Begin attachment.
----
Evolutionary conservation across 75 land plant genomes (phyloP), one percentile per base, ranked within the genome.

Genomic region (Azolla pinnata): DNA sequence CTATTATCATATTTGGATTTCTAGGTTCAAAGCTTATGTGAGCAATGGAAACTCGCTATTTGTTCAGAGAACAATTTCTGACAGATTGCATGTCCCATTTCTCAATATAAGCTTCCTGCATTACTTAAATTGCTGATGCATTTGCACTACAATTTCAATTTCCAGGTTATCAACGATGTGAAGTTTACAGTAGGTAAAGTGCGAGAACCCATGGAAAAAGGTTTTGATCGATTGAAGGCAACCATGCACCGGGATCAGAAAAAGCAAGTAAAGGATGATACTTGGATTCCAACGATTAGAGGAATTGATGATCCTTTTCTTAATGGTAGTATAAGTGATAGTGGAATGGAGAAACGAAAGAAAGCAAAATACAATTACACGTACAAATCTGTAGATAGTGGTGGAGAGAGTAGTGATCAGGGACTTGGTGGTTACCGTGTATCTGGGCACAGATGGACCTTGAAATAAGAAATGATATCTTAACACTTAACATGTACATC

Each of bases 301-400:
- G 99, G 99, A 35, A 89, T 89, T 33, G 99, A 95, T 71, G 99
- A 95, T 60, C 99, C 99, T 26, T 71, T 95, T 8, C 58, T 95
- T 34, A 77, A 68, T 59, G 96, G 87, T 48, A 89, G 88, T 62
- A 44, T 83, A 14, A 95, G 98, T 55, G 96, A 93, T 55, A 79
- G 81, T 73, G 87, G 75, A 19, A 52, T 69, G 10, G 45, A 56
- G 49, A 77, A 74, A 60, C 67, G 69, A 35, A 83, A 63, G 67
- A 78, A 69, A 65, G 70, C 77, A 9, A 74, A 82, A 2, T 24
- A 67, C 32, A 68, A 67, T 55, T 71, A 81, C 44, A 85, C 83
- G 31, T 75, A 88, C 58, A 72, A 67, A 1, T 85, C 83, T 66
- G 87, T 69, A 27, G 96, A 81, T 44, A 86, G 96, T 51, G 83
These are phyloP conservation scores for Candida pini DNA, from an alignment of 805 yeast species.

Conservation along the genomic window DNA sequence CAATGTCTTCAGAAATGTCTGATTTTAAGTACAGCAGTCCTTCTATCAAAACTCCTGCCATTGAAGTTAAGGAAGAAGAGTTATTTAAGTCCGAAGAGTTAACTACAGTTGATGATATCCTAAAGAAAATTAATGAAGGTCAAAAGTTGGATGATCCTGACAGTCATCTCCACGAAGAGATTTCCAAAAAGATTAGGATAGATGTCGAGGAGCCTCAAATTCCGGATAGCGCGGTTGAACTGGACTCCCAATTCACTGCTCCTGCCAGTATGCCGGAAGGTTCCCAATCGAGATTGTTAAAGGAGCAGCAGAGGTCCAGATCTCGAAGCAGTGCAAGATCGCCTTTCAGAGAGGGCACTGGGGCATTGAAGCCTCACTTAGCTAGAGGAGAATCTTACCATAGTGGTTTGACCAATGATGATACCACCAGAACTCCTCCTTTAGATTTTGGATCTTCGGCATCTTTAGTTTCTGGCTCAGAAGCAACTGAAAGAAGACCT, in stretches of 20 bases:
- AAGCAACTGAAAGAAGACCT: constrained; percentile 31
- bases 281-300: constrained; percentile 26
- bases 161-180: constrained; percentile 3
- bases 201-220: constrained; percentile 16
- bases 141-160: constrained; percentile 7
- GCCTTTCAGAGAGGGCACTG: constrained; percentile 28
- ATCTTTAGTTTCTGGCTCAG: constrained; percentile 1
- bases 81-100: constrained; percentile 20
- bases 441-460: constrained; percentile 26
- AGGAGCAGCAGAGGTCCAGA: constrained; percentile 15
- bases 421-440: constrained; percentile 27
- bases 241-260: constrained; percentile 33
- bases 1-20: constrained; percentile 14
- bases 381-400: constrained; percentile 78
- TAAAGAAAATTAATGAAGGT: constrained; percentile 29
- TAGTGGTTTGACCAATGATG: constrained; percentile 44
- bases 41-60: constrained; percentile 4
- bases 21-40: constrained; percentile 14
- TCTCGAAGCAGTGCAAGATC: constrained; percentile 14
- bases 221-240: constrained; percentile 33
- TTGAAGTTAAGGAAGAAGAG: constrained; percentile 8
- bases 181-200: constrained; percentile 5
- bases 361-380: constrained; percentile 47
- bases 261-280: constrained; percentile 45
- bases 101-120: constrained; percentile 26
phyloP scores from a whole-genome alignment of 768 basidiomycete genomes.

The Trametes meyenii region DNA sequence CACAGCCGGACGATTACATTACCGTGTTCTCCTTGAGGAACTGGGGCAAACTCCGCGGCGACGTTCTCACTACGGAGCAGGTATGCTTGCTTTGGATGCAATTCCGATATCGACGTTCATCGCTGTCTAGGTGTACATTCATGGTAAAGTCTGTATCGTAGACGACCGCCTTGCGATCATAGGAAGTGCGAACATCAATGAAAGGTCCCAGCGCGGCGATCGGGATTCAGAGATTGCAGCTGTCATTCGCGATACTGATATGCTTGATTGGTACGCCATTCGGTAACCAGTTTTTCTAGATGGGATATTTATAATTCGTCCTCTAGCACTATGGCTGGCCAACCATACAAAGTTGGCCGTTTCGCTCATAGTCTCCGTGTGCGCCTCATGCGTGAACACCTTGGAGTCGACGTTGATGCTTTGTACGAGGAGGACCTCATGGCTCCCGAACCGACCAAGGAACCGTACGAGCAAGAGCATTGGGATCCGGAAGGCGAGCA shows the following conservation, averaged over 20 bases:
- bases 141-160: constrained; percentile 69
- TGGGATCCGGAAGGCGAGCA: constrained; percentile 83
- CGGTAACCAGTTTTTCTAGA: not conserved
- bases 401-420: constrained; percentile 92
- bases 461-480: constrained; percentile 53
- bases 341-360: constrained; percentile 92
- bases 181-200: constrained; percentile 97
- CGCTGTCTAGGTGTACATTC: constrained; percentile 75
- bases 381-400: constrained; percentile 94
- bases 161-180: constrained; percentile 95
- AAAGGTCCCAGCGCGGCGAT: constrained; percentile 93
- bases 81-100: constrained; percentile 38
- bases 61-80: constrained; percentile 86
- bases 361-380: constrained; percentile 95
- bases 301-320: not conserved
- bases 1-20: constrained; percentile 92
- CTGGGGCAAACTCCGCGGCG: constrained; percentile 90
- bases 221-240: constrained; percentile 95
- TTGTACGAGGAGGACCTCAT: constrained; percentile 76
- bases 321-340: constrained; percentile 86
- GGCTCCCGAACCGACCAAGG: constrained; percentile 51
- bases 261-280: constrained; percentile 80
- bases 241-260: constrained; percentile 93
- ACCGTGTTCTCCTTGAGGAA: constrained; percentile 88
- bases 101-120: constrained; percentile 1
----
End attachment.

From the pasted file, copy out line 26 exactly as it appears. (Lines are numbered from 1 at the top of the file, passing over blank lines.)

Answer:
- bases 421-440: constrained; percentile 27